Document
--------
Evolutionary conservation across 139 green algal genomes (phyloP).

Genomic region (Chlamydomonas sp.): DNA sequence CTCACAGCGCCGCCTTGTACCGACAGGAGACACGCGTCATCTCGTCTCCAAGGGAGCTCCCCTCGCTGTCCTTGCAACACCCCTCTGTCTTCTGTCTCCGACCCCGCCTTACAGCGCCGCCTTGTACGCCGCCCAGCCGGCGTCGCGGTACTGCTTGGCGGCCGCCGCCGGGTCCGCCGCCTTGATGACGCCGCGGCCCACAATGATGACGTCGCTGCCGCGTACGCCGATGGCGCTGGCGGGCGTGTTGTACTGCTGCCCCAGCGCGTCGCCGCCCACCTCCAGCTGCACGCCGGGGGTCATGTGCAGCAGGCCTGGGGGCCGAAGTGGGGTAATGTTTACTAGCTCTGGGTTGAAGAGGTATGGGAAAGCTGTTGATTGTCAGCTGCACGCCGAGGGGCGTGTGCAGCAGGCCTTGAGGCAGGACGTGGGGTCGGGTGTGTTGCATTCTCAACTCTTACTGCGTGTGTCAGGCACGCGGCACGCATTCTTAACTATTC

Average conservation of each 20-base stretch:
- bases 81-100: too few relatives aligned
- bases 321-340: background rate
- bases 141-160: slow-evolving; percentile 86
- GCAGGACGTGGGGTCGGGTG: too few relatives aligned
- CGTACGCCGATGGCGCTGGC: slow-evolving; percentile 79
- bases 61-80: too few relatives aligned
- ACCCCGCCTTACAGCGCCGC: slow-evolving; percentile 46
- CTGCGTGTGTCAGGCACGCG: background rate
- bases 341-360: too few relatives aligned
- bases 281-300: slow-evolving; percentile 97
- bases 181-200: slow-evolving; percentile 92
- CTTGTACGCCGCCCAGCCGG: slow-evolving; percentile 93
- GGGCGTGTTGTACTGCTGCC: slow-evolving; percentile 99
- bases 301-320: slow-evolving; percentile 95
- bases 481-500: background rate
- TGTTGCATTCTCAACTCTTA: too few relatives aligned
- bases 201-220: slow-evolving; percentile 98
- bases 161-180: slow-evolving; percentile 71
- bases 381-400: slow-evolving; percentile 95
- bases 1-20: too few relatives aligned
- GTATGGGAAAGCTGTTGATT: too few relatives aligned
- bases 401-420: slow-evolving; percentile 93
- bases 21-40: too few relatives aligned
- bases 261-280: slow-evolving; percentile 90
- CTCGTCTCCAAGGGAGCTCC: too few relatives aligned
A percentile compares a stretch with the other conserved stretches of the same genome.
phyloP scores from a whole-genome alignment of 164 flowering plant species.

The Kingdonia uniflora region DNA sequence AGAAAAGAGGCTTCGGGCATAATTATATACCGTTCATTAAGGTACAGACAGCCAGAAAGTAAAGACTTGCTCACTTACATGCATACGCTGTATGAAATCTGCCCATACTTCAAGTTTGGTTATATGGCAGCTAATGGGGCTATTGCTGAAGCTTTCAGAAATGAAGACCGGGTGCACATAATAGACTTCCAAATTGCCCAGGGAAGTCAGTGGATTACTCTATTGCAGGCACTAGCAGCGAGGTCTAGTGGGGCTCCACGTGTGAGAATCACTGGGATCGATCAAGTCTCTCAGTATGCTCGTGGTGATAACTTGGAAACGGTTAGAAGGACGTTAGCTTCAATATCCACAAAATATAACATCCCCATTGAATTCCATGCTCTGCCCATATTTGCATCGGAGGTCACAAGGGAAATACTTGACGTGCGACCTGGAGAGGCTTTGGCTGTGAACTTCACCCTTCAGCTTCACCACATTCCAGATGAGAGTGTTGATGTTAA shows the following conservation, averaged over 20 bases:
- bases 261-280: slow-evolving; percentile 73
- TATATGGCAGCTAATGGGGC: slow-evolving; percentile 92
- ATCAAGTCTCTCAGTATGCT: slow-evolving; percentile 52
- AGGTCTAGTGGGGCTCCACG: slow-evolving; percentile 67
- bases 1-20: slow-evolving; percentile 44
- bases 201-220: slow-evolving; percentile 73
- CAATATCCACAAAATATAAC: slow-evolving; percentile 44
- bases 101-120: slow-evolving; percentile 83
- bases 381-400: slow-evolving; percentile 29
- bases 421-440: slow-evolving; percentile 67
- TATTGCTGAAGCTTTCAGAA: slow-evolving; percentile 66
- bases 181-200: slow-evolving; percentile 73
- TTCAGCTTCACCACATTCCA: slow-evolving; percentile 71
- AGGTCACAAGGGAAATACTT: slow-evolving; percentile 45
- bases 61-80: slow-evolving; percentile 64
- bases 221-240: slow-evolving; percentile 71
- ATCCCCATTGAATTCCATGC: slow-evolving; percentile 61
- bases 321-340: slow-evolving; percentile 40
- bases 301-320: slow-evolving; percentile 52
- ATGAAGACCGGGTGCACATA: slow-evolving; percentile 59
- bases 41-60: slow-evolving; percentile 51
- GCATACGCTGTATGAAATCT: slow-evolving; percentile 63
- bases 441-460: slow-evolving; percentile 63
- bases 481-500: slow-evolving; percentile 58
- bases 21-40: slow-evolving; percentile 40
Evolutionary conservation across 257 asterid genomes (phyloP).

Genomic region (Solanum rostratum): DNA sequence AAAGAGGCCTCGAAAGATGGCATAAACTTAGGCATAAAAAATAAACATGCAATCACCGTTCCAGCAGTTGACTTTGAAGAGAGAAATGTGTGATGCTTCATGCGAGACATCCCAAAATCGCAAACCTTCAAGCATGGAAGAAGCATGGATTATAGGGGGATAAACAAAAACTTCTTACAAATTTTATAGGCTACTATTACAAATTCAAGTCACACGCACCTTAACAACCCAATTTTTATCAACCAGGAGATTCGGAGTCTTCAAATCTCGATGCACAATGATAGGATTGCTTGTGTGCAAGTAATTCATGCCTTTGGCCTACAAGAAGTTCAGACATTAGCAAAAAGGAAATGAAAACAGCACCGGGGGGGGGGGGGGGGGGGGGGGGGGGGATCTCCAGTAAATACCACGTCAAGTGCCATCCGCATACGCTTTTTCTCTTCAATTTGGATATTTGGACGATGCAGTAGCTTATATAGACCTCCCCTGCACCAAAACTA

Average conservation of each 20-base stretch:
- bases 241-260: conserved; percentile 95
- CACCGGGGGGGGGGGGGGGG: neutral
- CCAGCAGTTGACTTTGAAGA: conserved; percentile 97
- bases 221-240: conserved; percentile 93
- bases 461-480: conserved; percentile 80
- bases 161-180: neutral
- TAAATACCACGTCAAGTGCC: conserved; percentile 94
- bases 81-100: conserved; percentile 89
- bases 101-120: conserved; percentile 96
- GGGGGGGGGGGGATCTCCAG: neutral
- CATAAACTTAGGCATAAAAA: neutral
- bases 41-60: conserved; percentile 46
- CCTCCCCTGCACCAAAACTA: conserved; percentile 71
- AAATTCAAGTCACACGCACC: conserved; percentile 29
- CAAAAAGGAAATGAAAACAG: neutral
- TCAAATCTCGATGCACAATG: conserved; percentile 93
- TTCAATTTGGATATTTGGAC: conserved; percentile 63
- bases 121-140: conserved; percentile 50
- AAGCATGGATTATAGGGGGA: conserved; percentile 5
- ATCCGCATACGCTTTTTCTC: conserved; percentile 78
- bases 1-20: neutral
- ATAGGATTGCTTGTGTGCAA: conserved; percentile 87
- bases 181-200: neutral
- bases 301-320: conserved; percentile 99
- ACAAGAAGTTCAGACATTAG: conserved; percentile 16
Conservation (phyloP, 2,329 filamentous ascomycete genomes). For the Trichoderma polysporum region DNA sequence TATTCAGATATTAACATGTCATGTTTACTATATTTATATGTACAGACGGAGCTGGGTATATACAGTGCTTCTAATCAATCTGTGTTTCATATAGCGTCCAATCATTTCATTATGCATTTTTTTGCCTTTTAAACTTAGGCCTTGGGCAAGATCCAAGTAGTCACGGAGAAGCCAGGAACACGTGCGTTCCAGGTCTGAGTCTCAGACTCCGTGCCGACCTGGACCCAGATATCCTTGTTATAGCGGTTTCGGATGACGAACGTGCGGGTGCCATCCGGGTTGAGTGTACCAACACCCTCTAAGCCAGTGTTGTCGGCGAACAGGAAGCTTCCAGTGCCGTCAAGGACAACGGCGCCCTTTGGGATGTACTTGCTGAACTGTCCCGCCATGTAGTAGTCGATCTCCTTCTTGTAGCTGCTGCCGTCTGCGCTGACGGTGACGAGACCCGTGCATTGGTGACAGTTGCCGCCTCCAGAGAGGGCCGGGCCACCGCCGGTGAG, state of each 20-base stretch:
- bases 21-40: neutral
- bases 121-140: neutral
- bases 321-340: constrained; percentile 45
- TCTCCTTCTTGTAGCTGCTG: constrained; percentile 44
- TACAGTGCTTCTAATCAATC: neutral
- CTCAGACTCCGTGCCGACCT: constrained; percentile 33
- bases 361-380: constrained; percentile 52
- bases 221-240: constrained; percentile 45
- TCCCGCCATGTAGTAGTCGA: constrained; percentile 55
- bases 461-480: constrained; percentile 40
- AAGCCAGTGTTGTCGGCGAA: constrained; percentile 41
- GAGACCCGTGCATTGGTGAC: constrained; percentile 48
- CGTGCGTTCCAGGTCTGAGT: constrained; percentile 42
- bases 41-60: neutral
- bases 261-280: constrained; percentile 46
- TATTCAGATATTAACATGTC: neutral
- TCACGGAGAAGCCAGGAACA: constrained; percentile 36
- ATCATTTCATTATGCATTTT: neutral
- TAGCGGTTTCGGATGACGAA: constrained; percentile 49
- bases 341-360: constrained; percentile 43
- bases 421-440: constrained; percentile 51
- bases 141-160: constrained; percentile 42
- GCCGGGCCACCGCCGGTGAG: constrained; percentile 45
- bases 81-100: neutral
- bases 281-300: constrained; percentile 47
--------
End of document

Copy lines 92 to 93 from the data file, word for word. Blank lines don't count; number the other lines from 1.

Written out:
- bases 361-380: constrained; percentile 52
- bases 221-240: constrained; percentile 45